While I was reading Conor Friedersdorf response to David Frum’s critique of Ron Paul, as well as Andrew Sullivan’s endorsement of Ron Paul, one question kept coming into my mind: “What about former Governor of New Mexico Gary Johnson?”
Friedersdorf makes the case for Ron Paul on the basis that he is different from all the other Republican candidates, but that is just not technically true. Gary Johnson is essentially Ron Paul but without the racist newsletters.
Has Johnson been treated unfairly in the current primary? Absolutely! I would agree with Friedersdorf that the debates would have benefited from giving him more exposure. While Johnson does not match my ideal profile of a candidate, I do think that his influence is more positive than negative, and that he is a less embarrassing standard bearer for the libertarian wing of the Republican Party than Ron Paul.
I have spoken with staff who migrated from the Ron Paul campaign to Gary Johnson’s camp. One thing I have been told is that they are frustrated that many libertarians in the Ron Paul camp equat being a libertarian with supporting the Paul clan. Many supporters of Ron Paul find that they can only support Ron Paul and Rand Paul, and that all the other candidates are not worthy of their attention. This past week, the FrumForum mailbox has been getting angry emails about how we’ve recently attacked Ron Paul. We’ve critiqued other libertarians before, but when you attack a person’s political savior, they take it a bit more personally.
When Kevin D. Williamson reported on the Ron Paul campaign in Iowa, he captured what this feeling was like:
[This] much they [Ron Paul fans] are certain of: The United States of America is an “empire,” the Federal Reserve is the capitol citadel of wickedness in the modern world, and Ron Paul — Doctor Paul — is “the one man in America who is willing to tell the truth,” “the one man who truly cannot be bought,” “the one man for the people,” and, in the Paul campaign’s own fevered imagination, “the one who will stop the spending, save the dollar, create jobs, bring peace — the one who will restore liberty. Ron Paul: The one who can beat Obama — and restore America now.”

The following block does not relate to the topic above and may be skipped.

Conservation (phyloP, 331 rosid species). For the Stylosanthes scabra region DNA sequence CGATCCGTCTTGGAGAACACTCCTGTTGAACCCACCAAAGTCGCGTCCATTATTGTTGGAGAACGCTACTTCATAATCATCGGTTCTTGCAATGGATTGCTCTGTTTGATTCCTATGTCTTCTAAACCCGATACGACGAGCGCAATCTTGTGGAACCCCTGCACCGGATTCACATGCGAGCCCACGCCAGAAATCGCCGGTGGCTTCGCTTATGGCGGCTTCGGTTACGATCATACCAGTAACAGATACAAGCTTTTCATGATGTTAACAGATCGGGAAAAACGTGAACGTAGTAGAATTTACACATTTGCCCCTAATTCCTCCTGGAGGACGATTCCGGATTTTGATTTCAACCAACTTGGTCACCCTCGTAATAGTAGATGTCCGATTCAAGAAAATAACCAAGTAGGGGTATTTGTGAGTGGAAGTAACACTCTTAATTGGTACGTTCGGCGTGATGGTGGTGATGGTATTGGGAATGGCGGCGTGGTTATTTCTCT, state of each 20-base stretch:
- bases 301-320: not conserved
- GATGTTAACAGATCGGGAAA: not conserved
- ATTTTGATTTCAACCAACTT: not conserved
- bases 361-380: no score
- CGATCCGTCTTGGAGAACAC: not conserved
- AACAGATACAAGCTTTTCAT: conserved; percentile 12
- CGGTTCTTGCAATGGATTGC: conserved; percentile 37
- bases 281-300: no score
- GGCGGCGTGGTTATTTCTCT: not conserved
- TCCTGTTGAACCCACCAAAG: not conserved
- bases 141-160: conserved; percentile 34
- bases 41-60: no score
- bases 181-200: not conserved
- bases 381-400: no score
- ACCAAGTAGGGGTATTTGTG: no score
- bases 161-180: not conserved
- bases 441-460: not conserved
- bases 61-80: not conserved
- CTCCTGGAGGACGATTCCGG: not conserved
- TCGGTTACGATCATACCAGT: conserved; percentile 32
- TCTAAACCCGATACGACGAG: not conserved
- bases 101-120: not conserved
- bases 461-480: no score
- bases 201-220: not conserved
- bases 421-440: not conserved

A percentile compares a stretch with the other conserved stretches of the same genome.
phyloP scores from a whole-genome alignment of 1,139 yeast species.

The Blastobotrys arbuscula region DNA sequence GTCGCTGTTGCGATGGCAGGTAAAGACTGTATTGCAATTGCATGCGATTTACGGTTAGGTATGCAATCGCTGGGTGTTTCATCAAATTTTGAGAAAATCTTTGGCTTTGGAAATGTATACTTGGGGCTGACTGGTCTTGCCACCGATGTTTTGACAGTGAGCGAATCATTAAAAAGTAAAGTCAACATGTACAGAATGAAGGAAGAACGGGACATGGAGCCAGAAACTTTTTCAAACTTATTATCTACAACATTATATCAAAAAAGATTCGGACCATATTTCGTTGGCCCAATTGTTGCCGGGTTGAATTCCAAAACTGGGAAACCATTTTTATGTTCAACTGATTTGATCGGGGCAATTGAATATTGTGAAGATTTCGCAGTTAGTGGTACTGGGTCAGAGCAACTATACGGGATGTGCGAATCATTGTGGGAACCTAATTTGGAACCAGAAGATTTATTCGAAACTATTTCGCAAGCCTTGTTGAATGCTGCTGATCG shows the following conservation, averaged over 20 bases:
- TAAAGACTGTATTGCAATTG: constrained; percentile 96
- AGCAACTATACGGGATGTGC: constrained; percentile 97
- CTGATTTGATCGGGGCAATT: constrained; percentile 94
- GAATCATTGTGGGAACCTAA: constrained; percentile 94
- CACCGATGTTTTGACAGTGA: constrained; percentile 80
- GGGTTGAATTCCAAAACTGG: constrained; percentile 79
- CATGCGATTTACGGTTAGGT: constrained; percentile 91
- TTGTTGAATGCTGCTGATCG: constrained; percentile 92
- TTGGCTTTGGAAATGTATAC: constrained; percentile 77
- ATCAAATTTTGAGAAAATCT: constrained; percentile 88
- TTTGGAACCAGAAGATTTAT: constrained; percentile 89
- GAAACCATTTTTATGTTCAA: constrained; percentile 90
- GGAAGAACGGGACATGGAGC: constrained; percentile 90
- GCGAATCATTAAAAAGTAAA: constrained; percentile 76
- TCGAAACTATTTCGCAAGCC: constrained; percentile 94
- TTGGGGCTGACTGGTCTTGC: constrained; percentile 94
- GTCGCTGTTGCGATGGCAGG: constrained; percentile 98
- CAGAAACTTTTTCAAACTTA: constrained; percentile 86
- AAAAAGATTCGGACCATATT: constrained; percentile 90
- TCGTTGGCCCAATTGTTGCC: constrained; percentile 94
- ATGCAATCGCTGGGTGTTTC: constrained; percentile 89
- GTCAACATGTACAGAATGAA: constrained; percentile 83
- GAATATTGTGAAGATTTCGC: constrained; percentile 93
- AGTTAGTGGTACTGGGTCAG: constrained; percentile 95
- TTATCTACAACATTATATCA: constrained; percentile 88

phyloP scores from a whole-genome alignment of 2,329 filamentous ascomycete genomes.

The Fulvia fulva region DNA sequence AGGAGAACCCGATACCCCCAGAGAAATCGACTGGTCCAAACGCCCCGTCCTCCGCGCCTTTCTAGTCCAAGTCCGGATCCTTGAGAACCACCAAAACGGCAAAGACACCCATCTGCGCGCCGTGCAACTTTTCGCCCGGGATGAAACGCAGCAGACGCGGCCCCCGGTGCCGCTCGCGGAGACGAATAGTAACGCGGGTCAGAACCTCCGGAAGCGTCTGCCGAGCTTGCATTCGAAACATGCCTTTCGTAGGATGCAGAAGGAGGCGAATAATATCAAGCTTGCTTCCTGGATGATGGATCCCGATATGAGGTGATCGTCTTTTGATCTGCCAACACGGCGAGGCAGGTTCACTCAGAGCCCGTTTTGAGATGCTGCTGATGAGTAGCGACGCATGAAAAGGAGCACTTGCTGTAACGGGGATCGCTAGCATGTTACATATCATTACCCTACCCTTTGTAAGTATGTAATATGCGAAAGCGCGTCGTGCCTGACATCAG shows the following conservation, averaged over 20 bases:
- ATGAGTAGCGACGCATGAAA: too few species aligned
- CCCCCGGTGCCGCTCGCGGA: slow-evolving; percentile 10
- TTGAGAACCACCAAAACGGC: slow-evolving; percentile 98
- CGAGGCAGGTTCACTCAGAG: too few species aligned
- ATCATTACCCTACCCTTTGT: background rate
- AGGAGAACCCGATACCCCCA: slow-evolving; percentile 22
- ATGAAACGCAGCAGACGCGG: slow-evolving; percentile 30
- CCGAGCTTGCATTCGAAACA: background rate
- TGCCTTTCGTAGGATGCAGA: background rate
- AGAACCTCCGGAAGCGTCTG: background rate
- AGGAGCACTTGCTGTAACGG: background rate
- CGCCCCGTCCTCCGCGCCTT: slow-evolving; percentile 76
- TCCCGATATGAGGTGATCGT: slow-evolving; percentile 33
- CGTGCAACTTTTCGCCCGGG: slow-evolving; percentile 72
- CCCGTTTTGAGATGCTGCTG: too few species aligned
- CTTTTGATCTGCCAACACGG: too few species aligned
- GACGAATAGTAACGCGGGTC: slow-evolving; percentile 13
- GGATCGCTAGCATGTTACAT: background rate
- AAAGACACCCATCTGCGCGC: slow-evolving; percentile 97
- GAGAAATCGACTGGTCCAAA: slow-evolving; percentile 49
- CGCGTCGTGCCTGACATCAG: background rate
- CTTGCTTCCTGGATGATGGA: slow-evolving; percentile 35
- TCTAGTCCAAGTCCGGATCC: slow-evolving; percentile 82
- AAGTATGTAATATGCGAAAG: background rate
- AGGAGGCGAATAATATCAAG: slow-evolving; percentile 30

Gary Johnson does not have followers like this and he shouldn’t. The entire Ron Paul campaign is a decidedly unlibertarian political movement. Here is a candidate who supposedly stands for absolute freedom, yet his followers believe that if they want to save America from the bankers who run the Federal Reserve that they have to support him and his family. The 2008 Obama campaign shows that liberals are equally capable of succumbing to the same misplaced delusions but at least when Obama fails to oversee an economic recovery his support among liberals languish. In contrast, it seems there is nothing that can reduce the enthusiasm of the Ron Paul fans.
One project that libertarians may want to consider is how to give the libertarians in the Republican party prominent voices that are not called Ron Paul. These voices would not have to make evasions on issues such as whether the Confederacy was a bad idea. Then the debate over whether we need a night-watchmen state can be done without Paul’s considerable baggage.